Opening a retail establishment in California is an exciting and potentially lucrative endeavor. However, it’s essential to guard against unforeseen expenditures and liabilities that could put the store on the wrong side of government mandates.
An important consideration before opening a shop is ensuring full compliance with state and federal regulations. One piece of legislation that affects all commercial enterprises to some degree is the Americans with Disabilities Act (ADA).
What is ADA compliance?
Passed in 1990, the ADA provides guidelines for accessibility in public spaces like shops, office buildings, and apartment complexes. These guidelines are also known as Title III compliance.
Many people are familiar with the ADA, such as making parking spaces and bathroom stalls easy for persons with disabilities to use.
No one running a retail establishment would willingly create barriers to access for customers. However, some aspects of accessibility are easy to overlook.
Common areas cited in Title III non-compliance lawsuits mainly relate to wheelchair access, including:
- Aisles that are too narrow
- Checkout counters that are too high
- Lack of adequate space in bathrooms stalls and changing rooms
The minimum fine for non-compliance in California is $4,000.
Tips and suggestions for ADA compliance
California has one of the highest rates of Title III non-compliance lawsuits. Before entering into a commercial real estate contract, it’s important to work with the property owner to ensure that the retail space and adjacent areas meet ADA guidelines.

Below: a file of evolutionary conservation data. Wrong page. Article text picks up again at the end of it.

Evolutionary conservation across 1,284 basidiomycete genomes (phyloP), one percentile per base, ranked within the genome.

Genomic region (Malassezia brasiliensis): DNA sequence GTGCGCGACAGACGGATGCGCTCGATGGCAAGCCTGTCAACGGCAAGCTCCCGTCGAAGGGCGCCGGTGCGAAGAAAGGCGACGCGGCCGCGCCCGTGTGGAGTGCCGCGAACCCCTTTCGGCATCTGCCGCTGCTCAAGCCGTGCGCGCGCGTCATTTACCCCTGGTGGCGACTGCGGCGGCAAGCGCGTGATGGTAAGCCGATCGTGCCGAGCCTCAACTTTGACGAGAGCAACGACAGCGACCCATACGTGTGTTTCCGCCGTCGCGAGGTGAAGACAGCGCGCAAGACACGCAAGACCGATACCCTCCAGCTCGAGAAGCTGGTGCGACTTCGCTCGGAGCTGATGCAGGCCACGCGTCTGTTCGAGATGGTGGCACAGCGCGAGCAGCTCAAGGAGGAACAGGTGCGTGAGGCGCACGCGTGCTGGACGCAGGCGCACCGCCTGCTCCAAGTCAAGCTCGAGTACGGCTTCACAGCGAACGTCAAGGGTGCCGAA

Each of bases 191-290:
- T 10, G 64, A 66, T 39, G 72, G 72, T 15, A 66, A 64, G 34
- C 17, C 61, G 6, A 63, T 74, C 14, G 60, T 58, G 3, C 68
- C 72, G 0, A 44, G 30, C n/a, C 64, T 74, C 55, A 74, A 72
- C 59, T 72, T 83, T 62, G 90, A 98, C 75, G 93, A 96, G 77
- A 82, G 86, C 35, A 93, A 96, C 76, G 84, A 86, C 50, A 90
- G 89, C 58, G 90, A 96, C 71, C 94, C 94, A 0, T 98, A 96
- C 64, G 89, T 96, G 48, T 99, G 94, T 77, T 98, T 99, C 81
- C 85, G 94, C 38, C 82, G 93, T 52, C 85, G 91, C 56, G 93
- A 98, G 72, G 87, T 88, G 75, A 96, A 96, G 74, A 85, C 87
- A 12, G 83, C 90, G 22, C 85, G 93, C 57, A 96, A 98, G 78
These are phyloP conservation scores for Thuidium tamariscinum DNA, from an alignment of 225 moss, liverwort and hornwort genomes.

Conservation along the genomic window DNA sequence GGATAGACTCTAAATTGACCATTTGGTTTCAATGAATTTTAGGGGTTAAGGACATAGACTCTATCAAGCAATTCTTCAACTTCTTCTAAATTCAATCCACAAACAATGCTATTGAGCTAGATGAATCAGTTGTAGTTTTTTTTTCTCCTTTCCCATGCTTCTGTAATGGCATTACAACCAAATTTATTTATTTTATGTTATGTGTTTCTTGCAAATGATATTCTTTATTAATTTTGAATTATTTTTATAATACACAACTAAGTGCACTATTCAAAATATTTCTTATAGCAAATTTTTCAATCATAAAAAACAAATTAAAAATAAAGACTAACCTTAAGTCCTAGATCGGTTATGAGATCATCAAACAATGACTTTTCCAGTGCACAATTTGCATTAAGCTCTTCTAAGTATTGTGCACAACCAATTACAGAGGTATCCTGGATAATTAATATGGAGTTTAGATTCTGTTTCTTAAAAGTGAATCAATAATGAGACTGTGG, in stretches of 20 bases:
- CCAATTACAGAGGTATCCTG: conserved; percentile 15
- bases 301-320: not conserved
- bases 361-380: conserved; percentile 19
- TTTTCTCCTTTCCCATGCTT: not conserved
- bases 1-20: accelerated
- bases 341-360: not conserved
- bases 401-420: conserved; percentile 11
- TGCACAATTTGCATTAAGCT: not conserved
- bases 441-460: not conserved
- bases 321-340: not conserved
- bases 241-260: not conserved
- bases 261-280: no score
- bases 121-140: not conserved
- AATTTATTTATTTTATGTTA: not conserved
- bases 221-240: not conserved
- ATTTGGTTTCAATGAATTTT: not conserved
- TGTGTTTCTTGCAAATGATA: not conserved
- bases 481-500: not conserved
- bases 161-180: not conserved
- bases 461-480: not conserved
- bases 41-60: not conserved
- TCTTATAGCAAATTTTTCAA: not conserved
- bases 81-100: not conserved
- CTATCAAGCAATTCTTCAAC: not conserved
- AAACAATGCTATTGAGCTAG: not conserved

For example, access for those with mobility issues is regulated through very specific measurements. Handicap parking spaces must be at least 8 feet wide and include a 5-foot access aisle on each side to accommodate vehicles with lifts and wheelchair-bound shoppers.
There must be at least 36 inches of clearance from side to side if there are indoor shopping aisles. There is an additional requirement of at least 60 inches of passing space if the aisle is more than 200 feet long.
When it’s not possible to install automated doors, there must be at least a 32-inch clearance between the door face and door stop when the door is open. Checkout counters can be no higher than 38 inches tall.
Other regulations are meant to improve access for individuals with visual impairments. These include using high-contract colors on signage and adding Braille to store directories and fixtures. Website design should be easy for those with assistive devices to use.
Overlooking ADA guidelines can impact customer satisfaction and result in fines that eat into a company’s bottom line. Meeting compliance helps ensure a more pleasant shopping experience for customers of all ability levels.